A stye, also known as a sty (without the “e”) is an eye condition more common in children than adults. It’s often painful and unsightly, but not usually serious. A stye is a small red bump that forms at the base of your eyelashes, generally on the lower lid, or under your eyelid.
A similar eye condition, called a chalazion, is a bump, usually not painful, slightly more significant than a stye. Both conditions can usually be treated at home but may require treatment by a specialist if they don’t resolve within a few days.
How to prevent styes
Styes form because of sterile inflammation in the oil-producing glands in the eyelid. They look like a bug bite or pimple and cause swelling, eyelid pain, and tearing. The good news is that good hygiene practices can help prevent styes and other infections. Some practices include:
- Wash your hands before touching your eyes
- Take proper care of your contact lenses
- Remove all eye makeup before you go to bed
- Don’t share eye makeup or use old eye makeup
- If you have blepharitis, an inflammation of the eyelid, follow your eye doctor’s care instructions
How to treat styes
Fortunately, most styes and chalazions go away within a few weeks. In order to heal, the stye or chalazion needs to break up and drain. Usually, this happens on its own. To make your child feel more comfortable, or to help soften the stye so that it starts draining, a warm compress placed on your child’s eyes for a few minutes several times a day can help.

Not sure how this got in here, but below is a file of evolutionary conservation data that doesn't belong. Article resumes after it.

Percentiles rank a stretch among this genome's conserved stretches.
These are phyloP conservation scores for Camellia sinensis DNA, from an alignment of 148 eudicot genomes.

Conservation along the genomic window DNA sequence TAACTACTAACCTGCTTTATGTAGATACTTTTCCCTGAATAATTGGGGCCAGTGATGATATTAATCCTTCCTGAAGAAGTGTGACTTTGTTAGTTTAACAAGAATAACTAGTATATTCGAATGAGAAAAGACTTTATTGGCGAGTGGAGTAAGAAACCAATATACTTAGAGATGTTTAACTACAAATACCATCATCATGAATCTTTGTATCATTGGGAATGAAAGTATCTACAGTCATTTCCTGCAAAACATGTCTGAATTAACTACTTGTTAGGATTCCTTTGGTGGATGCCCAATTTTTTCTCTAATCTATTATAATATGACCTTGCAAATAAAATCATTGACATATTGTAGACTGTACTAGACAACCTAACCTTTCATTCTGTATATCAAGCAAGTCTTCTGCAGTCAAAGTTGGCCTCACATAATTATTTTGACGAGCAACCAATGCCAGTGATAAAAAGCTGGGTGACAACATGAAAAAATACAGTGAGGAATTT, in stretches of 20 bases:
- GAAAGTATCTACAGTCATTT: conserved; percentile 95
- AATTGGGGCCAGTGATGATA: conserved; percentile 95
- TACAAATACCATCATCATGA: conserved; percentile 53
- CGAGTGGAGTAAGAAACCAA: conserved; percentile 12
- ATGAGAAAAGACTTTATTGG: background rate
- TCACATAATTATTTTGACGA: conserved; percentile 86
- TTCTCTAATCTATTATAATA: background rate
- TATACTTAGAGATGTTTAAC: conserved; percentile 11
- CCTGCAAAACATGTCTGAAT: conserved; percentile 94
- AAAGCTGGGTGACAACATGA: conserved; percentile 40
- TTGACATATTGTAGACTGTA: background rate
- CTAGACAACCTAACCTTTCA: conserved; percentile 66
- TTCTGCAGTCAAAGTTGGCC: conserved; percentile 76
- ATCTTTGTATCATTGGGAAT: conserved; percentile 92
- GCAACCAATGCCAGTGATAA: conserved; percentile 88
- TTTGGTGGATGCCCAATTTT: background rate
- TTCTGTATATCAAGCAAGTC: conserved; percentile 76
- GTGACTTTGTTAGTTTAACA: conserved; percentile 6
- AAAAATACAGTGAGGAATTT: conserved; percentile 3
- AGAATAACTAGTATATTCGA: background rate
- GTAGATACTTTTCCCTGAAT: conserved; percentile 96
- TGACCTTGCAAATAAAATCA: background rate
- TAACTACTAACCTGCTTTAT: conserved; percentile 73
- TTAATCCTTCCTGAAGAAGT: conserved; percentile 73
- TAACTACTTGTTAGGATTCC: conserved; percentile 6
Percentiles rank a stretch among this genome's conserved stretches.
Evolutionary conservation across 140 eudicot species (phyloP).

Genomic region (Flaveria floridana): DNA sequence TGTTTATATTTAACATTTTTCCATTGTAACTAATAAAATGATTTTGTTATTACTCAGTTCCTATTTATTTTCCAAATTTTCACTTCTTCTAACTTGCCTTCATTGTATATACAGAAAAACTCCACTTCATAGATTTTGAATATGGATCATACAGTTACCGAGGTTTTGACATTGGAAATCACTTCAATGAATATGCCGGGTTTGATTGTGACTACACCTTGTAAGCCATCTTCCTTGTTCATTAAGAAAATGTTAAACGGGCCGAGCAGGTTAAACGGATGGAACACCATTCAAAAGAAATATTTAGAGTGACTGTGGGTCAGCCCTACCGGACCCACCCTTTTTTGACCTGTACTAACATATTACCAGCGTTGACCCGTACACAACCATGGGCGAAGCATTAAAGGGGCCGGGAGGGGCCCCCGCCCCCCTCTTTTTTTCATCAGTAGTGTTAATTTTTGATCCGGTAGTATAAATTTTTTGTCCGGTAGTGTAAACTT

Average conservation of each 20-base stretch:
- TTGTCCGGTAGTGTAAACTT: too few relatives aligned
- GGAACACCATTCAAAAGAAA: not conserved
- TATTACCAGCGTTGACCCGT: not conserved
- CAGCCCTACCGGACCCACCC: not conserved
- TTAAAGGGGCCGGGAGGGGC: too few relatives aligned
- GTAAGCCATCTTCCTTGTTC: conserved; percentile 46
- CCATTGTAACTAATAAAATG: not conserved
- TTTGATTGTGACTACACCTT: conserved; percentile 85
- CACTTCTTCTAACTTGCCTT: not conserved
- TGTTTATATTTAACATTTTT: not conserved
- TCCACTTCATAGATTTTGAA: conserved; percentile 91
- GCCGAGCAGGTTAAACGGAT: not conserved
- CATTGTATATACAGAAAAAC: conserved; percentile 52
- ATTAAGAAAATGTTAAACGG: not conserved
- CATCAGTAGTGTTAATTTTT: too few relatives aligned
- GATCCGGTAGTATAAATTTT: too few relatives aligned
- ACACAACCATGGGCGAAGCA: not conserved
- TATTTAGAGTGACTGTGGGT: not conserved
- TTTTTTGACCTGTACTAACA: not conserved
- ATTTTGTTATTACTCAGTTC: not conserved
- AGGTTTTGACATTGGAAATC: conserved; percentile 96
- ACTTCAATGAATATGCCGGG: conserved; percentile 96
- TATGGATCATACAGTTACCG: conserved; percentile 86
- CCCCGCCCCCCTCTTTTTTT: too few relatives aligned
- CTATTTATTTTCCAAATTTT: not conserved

If the stye doesn’t start to heal in a few days or gets worse, other treatment options may include:
Antibiotic cream does not help the stye drain, but it does help prevent the infection. If the infection is more severe or widespread, your doctor may prescribe oral antibiotics.
A procedure to drain the stye
If the stye is not draining on its own and is causing problems, pain, and discomfort for your child, the providers at ABC Children’s Eye Specialists can perform a procedure to help the stye drain. Your child receives anesthesia so they sleep throughout the procedure.
After the procedure, you’ll be given eye ointment to apply to the eye to help it heal and prevent infection.
If your child has a stye or chalazion that is not going away on its own, call ABC Children’s Eye Specialists, PC, with offices in Phoenix and Mesa, Arizona, for an appointment with a pediatric ophthalmologist. You can also conveniently make an appointment online through this website.